Question about 2000 Chevrolet Tahoe
The only time you should have to bleed the brakes is if you opened a bleeder screw, repaired a brake line, replaced a brake hose, replaced a caliper/wheel cylinder, or replaced the master cylinder.
If you have not opened up the hydraulic system than it is not necessary to bleed the brakes.
It can be beneficial to flush the brake system. Brake fluid is hygroscopic which means it likes to absorb moisture. If your brake fluid is dark in color or even green (green color is caused by the erosion of the inside of the brake lines do to water contamination) it wouldn't hurt to flush the brake system. this would essentially be bleeding all four corners until clear fluid comes out. Water in the brake system reduces the boiling point of the brake fluid which can lead to brake failure under extreme braking conditions.
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Posted on Feb 10, 2012
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Posted on Jan 02, 2017
SOURCE: BRAKE BOOSTER?
A bad brake booster will result in a hard brake pedal, stiff and more effort required to stop the truck. Here are my questions to you, first, you said you replaced the master cylinder, did you bench bleed it before you installed it? If not, there IS still air in it, regardless of how much you bleed the brakes at the wheels. Second, when you bled the brakes, after changing the calipers and master cyl., did you also bleed the proportioning valve? Sometimes air can get trapped in the valve, and its almost impossible to get it out bleeding just the wheels. And lastly, when the brake light comes on, does the abs light also come on with it? Air can also get trapped in the abs control module too.
Posted on Aug 11, 2009
crawl underneath the front and look at the caliper if it has a duel piston caliper you will see 2 circles about 3 inches across and if it is a single piston caliper it will only have one of these circles in the middle this iswhere the pistons are. yes those pads are suitable. As for bleeding the brakes you need to start at the passengers side rear wheel and bleed it first then go to the drivers side rear wheel then go to the passengers side front wheel and then finally the drivers side front wheel. If you are only replacing the brake pads and shoes then you don't need to bleed the brakes. If you are bleeding the brakes then you will want to be sure to top up the brake fluid as you are doing thebleeding process as if you don't you will end up having to start all over again. as for special tools you may need a 3/8 hex bit and a 8 inch " C " clamp to compress the calipers after you remove the brake pads. If you are replacing the rotors you may require a special socket fo dis-assebleing and re-assembly of the front hubs.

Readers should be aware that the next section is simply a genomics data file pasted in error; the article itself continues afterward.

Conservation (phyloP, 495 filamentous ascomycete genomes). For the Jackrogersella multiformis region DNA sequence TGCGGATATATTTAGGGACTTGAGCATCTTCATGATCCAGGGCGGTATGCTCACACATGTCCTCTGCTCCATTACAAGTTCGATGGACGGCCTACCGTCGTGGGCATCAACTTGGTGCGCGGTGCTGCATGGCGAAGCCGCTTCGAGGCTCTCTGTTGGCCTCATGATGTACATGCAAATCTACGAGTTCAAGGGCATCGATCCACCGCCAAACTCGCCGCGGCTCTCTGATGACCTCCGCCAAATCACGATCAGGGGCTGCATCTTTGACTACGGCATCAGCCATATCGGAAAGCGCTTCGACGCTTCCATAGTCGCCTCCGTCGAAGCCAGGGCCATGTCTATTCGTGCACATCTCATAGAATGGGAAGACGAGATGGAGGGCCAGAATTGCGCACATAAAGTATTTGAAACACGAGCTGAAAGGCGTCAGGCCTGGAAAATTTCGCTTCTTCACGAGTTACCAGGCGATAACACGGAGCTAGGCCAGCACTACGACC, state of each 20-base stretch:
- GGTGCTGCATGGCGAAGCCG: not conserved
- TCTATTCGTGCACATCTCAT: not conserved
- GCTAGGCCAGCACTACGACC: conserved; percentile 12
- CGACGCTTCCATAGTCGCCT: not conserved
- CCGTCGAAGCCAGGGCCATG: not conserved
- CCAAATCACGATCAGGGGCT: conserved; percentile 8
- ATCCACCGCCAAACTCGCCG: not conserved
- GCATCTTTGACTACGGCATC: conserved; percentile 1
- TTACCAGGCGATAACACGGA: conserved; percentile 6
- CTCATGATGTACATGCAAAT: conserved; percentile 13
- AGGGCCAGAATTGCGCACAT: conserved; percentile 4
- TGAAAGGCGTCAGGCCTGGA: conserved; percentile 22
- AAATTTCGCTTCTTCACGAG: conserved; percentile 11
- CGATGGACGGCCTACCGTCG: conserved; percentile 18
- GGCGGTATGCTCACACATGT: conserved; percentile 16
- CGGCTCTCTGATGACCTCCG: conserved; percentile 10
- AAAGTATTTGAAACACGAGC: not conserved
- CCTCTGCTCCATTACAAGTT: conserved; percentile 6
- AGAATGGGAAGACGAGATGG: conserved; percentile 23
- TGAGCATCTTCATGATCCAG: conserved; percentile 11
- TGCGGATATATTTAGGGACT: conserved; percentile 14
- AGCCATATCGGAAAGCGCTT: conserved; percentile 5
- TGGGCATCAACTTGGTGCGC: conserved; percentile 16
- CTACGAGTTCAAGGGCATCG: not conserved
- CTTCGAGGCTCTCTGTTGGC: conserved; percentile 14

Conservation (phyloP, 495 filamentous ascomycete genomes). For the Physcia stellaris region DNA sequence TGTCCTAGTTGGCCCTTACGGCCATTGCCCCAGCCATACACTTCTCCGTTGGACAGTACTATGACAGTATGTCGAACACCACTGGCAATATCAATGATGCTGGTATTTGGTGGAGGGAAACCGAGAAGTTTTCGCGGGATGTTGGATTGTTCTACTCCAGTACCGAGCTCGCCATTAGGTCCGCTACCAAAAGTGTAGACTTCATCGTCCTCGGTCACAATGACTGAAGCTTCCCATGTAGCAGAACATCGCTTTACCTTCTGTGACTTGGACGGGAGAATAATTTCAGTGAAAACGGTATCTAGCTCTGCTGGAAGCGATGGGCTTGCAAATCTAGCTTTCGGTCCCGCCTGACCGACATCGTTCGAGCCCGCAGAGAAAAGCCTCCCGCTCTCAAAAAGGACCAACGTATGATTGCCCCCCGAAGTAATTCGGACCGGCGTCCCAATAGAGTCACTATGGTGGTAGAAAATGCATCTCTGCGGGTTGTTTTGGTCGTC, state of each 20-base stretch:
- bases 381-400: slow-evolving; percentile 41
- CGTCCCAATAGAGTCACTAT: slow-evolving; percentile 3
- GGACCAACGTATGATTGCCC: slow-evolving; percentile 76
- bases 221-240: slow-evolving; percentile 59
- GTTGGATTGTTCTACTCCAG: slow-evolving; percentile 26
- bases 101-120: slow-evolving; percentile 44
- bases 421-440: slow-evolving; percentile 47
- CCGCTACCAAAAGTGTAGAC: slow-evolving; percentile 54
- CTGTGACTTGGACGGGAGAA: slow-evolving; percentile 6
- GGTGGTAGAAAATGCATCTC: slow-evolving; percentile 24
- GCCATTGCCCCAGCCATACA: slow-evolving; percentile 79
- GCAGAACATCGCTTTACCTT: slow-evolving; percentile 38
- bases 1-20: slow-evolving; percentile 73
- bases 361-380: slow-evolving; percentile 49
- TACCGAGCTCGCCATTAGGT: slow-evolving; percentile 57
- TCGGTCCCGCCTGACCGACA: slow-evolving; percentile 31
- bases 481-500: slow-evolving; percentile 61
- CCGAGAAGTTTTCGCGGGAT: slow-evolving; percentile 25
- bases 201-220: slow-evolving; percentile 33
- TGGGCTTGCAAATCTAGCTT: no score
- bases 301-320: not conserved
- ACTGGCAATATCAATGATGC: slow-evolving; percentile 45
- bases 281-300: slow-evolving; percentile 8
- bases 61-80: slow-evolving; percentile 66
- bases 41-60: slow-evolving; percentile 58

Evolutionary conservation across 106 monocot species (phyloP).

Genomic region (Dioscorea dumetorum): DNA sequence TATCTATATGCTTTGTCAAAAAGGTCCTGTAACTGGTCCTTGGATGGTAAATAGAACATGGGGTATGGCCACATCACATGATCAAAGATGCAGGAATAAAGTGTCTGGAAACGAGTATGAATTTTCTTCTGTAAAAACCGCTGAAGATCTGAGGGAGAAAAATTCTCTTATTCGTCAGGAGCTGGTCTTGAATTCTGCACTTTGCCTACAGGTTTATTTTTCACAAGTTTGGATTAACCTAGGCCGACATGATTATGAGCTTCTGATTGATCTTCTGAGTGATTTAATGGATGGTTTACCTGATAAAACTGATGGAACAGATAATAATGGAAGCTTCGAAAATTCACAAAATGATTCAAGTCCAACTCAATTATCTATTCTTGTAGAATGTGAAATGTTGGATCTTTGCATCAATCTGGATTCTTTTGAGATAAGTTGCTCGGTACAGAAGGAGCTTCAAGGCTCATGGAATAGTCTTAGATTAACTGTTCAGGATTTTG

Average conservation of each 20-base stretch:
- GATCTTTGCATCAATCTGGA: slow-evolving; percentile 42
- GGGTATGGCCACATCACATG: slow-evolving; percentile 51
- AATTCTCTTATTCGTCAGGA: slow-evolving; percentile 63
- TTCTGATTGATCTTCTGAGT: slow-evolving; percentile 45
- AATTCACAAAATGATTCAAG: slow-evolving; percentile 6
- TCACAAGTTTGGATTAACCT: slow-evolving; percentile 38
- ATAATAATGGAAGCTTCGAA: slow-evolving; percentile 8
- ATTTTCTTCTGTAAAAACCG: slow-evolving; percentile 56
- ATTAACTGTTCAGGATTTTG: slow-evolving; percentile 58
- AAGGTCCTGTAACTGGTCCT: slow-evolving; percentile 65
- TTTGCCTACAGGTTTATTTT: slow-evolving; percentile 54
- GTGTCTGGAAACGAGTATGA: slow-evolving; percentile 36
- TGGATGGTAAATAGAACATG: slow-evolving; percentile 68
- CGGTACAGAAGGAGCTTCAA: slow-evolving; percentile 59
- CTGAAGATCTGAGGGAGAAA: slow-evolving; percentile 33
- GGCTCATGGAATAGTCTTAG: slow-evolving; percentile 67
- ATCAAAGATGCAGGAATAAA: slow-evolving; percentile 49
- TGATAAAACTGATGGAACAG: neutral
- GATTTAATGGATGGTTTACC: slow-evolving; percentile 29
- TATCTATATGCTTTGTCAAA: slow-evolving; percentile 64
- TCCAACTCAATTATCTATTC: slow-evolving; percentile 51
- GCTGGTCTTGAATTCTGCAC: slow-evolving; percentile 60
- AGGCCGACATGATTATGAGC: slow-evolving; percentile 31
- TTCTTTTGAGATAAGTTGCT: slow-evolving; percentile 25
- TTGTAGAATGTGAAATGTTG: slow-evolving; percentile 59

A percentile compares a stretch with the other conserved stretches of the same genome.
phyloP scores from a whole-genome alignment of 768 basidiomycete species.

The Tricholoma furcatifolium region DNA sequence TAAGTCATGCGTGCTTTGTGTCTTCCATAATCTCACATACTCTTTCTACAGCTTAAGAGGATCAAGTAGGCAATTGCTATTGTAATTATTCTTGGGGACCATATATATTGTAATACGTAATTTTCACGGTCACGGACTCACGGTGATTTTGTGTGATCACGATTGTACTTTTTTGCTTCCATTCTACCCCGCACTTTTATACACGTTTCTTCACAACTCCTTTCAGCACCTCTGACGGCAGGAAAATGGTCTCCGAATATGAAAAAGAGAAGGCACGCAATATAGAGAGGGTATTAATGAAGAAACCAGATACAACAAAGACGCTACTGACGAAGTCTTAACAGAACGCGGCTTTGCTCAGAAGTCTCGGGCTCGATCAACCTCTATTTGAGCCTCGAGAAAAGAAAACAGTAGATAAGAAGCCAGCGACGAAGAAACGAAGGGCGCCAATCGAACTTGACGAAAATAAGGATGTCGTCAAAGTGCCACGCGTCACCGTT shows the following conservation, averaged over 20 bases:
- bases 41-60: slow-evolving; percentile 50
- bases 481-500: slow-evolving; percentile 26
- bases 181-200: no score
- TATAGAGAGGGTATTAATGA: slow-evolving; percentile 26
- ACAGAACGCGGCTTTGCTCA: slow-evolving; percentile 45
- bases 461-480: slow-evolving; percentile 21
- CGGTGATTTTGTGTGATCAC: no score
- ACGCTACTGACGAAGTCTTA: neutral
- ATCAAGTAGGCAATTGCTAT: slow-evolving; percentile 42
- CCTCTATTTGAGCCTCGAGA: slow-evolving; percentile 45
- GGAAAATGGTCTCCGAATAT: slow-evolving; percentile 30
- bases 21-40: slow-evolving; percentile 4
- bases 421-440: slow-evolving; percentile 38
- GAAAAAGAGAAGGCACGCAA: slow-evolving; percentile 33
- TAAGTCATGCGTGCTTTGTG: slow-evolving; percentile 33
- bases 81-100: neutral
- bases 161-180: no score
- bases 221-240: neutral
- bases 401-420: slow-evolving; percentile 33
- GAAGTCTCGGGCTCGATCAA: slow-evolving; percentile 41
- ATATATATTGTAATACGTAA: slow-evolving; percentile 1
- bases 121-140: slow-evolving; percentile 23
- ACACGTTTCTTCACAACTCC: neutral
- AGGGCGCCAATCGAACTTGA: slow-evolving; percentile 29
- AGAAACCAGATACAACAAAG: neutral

Posted on Oct 09, 2008
Why were the brake lines replaced?
Sounds like the mastercylinder may have run dry. You have to bench bleed the master and then DO NOT allow fluid to run low, while bleeding brakes...
if master cylinder runs low on fluid and air gets in, almost impossible to bleed with out releasing the lines and bleed master it self.
Posted on Sep 20, 2009
On the backside of the brake backing plate there is a bleeder valve that looks more like a grease fitting. Someone needs to be in the vehicle with motor running, pump the brake twice and hold pedal down on the third pump while another person takes a small wrench or socket and loosens the bleeder valve, if no fluid comes out or it spurts, tighten the valve and repeat process until nothing but fluid comes out, do the same for the other wheel, keeping check on the fluid level in the master cylinder at the booster ( if equipped)
Posted on Jul 14, 2010
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